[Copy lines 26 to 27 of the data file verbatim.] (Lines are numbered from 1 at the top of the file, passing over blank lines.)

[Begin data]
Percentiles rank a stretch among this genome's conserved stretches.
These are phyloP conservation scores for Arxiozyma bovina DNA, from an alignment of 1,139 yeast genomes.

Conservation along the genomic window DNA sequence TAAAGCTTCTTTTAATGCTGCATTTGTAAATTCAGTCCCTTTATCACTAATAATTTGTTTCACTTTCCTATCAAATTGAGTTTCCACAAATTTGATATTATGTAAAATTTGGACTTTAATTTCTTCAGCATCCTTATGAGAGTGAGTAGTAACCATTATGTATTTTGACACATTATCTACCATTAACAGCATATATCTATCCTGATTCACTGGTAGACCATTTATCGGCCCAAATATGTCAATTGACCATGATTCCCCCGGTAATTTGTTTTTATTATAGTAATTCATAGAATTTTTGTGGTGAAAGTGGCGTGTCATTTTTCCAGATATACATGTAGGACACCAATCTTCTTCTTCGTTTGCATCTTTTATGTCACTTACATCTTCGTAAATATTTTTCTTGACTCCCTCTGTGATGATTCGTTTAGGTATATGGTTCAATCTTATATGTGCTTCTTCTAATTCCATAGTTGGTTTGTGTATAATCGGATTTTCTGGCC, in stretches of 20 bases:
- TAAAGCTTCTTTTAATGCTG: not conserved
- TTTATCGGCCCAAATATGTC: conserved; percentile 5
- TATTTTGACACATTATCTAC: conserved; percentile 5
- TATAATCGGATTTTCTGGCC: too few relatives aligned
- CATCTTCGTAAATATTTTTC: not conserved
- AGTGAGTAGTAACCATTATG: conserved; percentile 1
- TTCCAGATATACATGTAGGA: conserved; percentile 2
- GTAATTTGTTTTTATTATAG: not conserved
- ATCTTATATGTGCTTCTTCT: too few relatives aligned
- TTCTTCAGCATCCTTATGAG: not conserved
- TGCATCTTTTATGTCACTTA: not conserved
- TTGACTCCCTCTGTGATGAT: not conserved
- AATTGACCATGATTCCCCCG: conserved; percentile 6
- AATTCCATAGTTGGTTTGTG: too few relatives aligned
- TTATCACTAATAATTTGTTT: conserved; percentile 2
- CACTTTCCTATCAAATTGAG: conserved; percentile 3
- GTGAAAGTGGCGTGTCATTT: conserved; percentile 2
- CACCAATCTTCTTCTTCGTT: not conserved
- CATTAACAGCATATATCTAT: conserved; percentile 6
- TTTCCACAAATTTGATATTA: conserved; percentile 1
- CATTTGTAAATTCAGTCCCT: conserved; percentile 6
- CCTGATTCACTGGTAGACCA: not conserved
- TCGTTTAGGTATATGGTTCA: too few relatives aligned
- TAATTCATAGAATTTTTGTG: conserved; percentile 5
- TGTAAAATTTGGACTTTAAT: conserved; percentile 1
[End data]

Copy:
- TCGTTTAGGTATATGGTTCA: too few relatives aligned
- TAATTCATAGAATTTTTGTG: conserved; percentile 5